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Wimbledon champion Carlos Alcaraz wins thriller but says he could have 'lost in straight sets'

“I just believe in myself all the time,” Alcaraz told NBC's "TODAY" show a day after he beat Novak Djokovic.
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Wimbledon champion Carlos Alcaraz basked Monday in the glow of thrilling victory over the weekend — but he conceded that he could have easily lost the title match in straight sets.

Alcaraz topped Novak Djokovic in five sets Sunday to win the world's most famous tennis tournament in a match he said could have easily gone the other way.

Speaking on NBC's "TODAY" show, Alcaraz said he was "really, really glad" to have won the second set.

“If not, probably I could have lost, you know, in the straight sets,” he said. “I just believe in myself all of the time.”

Djokovic dominated the first set before Alcaraz won a thrilling tiebreaker to win the second and set the stage for an epic five-set showdown that lasted almost five hours.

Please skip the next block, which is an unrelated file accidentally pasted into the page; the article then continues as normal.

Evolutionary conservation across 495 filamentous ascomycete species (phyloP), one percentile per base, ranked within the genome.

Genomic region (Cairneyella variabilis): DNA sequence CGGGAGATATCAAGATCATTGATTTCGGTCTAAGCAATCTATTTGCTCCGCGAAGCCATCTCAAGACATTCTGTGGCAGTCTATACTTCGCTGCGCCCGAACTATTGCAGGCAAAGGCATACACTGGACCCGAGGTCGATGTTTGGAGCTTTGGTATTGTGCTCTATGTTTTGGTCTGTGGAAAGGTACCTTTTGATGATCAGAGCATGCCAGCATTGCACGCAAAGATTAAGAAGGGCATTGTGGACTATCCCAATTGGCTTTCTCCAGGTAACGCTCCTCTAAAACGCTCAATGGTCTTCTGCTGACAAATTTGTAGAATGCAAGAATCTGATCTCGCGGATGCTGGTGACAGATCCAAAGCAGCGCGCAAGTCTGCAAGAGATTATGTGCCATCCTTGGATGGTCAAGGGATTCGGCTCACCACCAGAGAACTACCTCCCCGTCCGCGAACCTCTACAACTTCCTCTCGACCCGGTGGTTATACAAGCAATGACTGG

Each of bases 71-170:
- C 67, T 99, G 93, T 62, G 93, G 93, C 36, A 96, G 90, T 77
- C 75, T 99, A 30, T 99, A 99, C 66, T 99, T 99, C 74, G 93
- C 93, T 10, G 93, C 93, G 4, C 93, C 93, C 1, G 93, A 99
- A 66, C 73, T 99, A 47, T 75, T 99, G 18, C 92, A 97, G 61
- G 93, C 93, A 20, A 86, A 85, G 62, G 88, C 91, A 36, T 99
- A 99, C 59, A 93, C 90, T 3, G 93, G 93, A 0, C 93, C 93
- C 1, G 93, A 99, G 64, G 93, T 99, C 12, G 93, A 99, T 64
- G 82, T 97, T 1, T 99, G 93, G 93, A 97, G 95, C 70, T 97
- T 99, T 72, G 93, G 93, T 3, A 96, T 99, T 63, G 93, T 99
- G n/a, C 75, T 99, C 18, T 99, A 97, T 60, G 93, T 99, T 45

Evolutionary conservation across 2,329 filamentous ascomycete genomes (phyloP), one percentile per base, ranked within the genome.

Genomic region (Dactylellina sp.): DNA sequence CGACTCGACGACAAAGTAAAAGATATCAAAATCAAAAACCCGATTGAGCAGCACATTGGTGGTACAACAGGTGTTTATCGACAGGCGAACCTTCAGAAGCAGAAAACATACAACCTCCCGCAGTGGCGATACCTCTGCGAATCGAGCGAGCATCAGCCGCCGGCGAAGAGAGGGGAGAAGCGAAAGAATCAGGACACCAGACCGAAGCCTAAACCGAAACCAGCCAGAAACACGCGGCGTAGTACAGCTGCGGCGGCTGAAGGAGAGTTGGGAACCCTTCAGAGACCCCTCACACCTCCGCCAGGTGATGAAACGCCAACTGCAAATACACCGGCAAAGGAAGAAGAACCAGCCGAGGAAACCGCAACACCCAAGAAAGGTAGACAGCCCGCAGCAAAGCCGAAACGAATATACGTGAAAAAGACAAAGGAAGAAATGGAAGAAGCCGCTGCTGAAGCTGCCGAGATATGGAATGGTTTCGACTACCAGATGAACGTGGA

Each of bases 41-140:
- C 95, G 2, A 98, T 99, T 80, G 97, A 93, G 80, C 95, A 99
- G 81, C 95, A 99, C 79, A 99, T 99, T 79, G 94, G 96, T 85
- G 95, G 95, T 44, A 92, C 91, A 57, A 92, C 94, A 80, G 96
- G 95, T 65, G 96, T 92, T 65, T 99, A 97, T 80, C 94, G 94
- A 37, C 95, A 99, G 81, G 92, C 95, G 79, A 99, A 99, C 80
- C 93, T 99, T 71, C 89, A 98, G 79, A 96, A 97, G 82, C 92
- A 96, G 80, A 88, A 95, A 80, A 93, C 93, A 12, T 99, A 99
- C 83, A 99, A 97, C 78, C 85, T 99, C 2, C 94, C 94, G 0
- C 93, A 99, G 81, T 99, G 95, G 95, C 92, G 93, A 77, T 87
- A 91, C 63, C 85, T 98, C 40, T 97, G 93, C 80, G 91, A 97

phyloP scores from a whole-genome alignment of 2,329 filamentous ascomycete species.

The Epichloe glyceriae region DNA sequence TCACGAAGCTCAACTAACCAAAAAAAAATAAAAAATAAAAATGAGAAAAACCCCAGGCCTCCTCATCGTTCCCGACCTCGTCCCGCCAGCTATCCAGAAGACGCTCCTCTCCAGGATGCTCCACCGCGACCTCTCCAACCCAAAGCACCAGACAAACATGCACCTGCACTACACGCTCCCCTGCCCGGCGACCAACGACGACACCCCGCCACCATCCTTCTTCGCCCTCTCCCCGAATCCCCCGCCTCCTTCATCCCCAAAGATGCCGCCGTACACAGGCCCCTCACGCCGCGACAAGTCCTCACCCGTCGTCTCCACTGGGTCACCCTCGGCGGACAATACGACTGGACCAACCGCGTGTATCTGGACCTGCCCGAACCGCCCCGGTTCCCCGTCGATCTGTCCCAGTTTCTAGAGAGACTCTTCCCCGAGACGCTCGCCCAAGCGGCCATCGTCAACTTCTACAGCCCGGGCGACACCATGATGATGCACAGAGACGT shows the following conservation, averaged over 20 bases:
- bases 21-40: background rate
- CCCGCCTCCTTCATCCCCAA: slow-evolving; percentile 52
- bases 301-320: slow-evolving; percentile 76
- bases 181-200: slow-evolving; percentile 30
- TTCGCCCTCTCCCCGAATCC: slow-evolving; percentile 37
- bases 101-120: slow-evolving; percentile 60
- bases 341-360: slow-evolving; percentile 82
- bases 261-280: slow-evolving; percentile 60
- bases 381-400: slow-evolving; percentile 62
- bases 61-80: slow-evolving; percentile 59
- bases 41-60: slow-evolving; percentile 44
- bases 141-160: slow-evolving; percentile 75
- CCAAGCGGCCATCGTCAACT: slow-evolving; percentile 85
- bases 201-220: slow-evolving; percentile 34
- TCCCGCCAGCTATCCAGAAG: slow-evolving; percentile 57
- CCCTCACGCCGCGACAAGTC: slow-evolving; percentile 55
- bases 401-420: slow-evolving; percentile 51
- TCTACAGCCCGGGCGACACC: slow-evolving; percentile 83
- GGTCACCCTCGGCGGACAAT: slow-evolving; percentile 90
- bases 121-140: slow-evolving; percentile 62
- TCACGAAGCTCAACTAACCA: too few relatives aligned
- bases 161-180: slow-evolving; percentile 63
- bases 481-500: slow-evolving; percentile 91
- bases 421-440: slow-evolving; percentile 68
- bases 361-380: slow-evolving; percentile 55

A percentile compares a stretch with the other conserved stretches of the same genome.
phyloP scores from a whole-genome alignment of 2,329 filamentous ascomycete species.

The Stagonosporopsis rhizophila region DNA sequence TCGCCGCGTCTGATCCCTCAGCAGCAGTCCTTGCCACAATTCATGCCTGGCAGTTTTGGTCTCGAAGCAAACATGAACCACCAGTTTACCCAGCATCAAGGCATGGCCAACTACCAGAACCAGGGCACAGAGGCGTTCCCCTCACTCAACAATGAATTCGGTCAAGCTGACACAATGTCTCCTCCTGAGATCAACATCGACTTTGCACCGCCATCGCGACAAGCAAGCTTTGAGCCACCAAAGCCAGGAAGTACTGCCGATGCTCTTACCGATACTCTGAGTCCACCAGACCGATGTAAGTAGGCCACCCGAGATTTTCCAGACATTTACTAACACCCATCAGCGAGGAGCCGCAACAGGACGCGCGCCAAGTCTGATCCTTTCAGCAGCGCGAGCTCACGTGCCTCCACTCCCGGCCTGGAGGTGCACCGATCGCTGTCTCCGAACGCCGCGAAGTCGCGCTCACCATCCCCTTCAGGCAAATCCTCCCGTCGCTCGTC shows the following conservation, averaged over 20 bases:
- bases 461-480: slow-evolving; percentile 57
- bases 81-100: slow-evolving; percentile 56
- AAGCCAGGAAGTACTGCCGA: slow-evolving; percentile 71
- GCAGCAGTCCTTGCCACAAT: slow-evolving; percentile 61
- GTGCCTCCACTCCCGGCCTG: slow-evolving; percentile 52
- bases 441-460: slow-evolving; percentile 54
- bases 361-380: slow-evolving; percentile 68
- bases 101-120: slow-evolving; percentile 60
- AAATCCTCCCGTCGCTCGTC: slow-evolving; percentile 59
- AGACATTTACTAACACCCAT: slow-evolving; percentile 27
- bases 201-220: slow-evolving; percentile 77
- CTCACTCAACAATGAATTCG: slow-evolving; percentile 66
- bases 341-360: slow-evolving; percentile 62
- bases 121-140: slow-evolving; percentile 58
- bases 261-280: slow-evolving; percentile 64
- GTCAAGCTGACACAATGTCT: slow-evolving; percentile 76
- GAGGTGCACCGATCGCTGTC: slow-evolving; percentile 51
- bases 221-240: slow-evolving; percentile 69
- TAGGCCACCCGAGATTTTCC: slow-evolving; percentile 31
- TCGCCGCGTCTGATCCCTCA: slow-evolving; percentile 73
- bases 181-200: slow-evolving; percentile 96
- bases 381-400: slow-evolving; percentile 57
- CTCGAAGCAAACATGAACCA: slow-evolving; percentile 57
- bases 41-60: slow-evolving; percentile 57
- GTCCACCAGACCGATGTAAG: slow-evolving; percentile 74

Alcaraz said that even as Djokovic dominated the early play, he talked himself into remaining upbeat, knowing his chances to win games and get back into the match would come.

Alcaraz, 20, couldn’t be blamed for a momentary case of stage fright, playing on the sport’s most sacred ground, Centre Court of the All England Lawn Tennis & Croquet Club.

"It was a dream come true for me" just to play for the championship, Alcaraz said. "It was tough to deal with the nerves facing Novak on that stage."

The audience Sunday included Kate, Princess of Wales; Prince William; their two oldest children, Prince George and Princess Charlotte; and King Felipe VI of Spain.

 Alcaraz said he caught a glimpse of Felipe shouting an encouraging "vamos" after he won points.

"I was not thinking about it. I tried not to think about it," he said. "But sometimes it's difficult to stay away from that. It's your own Spanish king watching you, supporting you.”

Alcaraz became the youngest men's champ since 17-year-old Boris Becker won it in 1985.

Djokovic, 36, has won seven men's singles titles and is still one short of the record eight championships of the recently retired Roger Federer.

Both Alcaraz and Djokovic are expected to play in the U.S. Open this year.